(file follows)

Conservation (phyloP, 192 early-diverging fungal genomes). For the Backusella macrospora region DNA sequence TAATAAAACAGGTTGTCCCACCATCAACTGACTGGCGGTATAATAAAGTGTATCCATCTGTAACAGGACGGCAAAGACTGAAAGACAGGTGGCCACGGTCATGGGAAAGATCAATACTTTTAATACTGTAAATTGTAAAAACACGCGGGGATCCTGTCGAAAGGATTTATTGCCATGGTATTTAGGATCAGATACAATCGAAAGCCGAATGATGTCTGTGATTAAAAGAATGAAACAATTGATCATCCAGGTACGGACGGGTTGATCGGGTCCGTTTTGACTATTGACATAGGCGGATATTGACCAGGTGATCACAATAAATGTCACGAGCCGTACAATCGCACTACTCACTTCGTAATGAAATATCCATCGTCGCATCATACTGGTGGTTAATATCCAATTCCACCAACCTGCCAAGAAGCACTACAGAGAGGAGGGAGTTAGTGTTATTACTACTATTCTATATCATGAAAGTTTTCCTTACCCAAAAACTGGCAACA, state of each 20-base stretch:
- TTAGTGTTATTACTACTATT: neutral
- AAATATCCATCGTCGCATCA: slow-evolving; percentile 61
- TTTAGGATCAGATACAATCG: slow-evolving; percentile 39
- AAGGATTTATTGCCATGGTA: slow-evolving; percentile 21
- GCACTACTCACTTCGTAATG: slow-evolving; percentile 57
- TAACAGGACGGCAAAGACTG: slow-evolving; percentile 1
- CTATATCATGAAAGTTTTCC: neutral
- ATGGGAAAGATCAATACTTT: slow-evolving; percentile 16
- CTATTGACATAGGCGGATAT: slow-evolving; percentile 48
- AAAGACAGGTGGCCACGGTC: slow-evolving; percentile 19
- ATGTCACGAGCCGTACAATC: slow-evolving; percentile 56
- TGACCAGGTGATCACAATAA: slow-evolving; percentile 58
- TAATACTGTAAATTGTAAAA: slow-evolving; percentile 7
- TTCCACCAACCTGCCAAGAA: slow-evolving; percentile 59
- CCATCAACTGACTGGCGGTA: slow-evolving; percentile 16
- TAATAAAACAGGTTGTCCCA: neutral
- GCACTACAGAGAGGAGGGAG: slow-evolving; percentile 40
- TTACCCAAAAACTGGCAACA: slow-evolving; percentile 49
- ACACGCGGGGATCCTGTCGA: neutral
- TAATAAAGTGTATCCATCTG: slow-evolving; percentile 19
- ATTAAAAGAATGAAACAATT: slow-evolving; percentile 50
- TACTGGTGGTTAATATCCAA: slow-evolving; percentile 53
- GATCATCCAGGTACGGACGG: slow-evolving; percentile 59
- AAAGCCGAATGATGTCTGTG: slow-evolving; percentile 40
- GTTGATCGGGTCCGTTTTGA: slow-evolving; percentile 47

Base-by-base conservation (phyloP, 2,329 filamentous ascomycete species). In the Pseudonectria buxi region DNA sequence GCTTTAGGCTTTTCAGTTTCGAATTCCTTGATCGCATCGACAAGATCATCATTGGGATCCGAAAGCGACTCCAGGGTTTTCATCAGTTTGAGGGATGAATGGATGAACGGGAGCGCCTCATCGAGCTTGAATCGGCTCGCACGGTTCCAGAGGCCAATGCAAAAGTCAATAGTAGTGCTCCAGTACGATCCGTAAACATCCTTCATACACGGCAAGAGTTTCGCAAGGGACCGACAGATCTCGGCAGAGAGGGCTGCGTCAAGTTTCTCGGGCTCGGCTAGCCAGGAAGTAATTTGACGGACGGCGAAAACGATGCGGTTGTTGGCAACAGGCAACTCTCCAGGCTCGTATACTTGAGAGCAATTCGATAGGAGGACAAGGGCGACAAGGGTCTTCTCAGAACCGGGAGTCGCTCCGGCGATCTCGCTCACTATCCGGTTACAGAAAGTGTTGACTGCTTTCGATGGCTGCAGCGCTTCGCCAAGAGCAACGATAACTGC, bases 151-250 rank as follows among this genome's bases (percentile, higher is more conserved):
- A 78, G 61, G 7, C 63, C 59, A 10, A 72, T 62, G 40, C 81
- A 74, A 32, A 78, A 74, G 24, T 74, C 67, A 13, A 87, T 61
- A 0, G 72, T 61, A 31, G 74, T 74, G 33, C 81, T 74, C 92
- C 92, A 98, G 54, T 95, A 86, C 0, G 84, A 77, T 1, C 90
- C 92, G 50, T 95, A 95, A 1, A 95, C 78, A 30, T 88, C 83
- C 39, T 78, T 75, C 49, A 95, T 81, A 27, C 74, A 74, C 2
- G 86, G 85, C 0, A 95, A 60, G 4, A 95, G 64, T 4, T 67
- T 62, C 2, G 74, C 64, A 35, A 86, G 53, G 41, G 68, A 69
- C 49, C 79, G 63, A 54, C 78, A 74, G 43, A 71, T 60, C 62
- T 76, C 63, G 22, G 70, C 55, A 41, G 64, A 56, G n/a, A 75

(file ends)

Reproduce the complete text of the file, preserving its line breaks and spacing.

Conservation (phyloP, 192 early-diverging fungal genomes). For the Backusella macrospora region DNA sequence TAATAAAACAGGTTGTCCCACCATCAACTGACTGGCGGTATAATAAAGTGTATCCATCTGTAACAGGACGGCAAAGACTGAAAGACAGGTGGCCACGGTCATGGGAAAGATCAATACTTTTAATACTGTAAATTGTAAAAACACGCGGGGATCCTGTCGAAAGGATTTATTGCCATGGTATTTAGGATCAGATACAATCGAAAGCCGAATGATGTCTGTGATTAAAAGAATGAAACAATTGATCATCCAGGTACGGACGGGTTGATCGGGTCCGTTTTGACTATTGACATAGGCGGATATTGACCAGGTGATCACAATAAATGTCACGAGCCGTACAATCGCACTACTCACTTCGTAATGAAATATCCATCGTCGCATCATACTGGTGGTTAATATCCAATTCCACCAACCTGCCAAGAAGCACTACAGAGAGGAGGGAGTTAGTGTTATTACTACTATTCTATATCATGAAAGTTTTCCTTACCCAAAAACTGGCAACA, state of each 20-base stretch:
- TTAGTGTTATTACTACTATT: neutral
- AAATATCCATCGTCGCATCA: slow-evolving; percentile 61
- TTTAGGATCAGATACAATCG: slow-evolving; percentile 39
- AAGGATTTATTGCCATGGTA: slow-evolving; percentile 21
- GCACTACTCACTTCGTAATG: slow-evolving; percentile 57
- TAACAGGACGGCAAAGACTG: slow-evolving; percentile 1
- CTATATCATGAAAGTTTTCC: neutral
- ATGGGAAAGATCAATACTTT: slow-evolving; percentile 16
- CTATTGACATAGGCGGATAT: slow-evolving; percentile 48
- AAAGACAGGTGGCCACGGTC: slow-evolving; percentile 19
- ATGTCACGAGCCGTACAATC: slow-evolving; percentile 56
- TGACCAGGTGATCACAATAA: slow-evolving; percentile 58
- TAATACTGTAAATTGTAAAA: slow-evolving; percentile 7
- TTCCACCAACCTGCCAAGAA: slow-evolving; percentile 59
- CCATCAACTGACTGGCGGTA: slow-evolving; percentile 16
- TAATAAAACAGGTTGTCCCA: neutral
- GCACTACAGAGAGGAGGGAG: slow-evolving; percentile 40
- TTACCCAAAAACTGGCAACA: slow-evolving; percentile 49
- ACACGCGGGGATCCTGTCGA: neutral
- TAATAAAGTGTATCCATCTG: slow-evolving; percentile 19
- ATTAAAAGAATGAAACAATT: slow-evolving; percentile 50
- TACTGGTGGTTAATATCCAA: slow-evolving; percentile 53
- GATCATCCAGGTACGGACGG: slow-evolving; percentile 59
- AAAGCCGAATGATGTCTGTG: slow-evolving; percentile 40
- GTTGATCGGGTCCGTTTTGA: slow-evolving; percentile 47

Base-by-base conservation (phyloP, 2,329 filamentous ascomycete species). In the Pseudonectria buxi region DNA sequence GCTTTAGGCTTTTCAGTTTCGAATTCCTTGATCGCATCGACAAGATCATCATTGGGATCCGAAAGCGACTCCAGGGTTTTCATCAGTTTGAGGGATGAATGGATGAACGGGAGCGCCTCATCGAGCTTGAATCGGCTCGCACGGTTCCAGAGGCCAATGCAAAAGTCAATAGTAGTGCTCCAGTACGATCCGTAAACATCCTTCATACACGGCAAGAGTTTCGCAAGGGACCGACAGATCTCGGCAGAGAGGGCTGCGTCAAGTTTCTCGGGCTCGGCTAGCCAGGAAGTAATTTGACGGACGGCGAAAACGATGCGGTTGTTGGCAACAGGCAACTCTCCAGGCTCGTATACTTGAGAGCAATTCGATAGGAGGACAAGGGCGACAAGGGTCTTCTCAGAACCGGGAGTCGCTCCGGCGATCTCGCTCACTATCCGGTTACAGAAAGTGTTGACTGCTTTCGATGGCTGCAGCGCTTCGCCAAGAGCAACGATAACTGC, bases 151-250 rank as follows among this genome's bases (percentile, higher is more conserved):
- A 78, G 61, G 7, C 63, C 59, A 10, A 72, T 62, G 40, C 81
- A 74, A 32, A 78, A 74, G 24, T 74, C 67, A 13, A 87, T 61
- A 0, G 72, T 61, A 31, G 74, T 74, G 33, C 81, T 74, C 92
- C 92, A 98, G 54, T 95, A 86, C 0, G 84, A 77, T 1, C 90
- C 92, G 50, T 95, A 95, A 1, A 95, C 78, A 30, T 88, C 83
- C 39, T 78, T 75, C 49, A 95, T 81, A 27, C 74, A 74, C 2
- G 86, G 85, C 0, A 95, A 60, G 4, A 95, G 64, T 4, T 67
- T 62, C 2, G 74, C 64, A 35, A 86, G 53, G 41, G 68, A 69
- C 49, C 79, G 63, A 54, C 78, A 74, G 43, A 71, T 60, C 62
- T 76, C 63, G 22, G 70, C 55, A 41, G 64, A 56, G n/a, A 75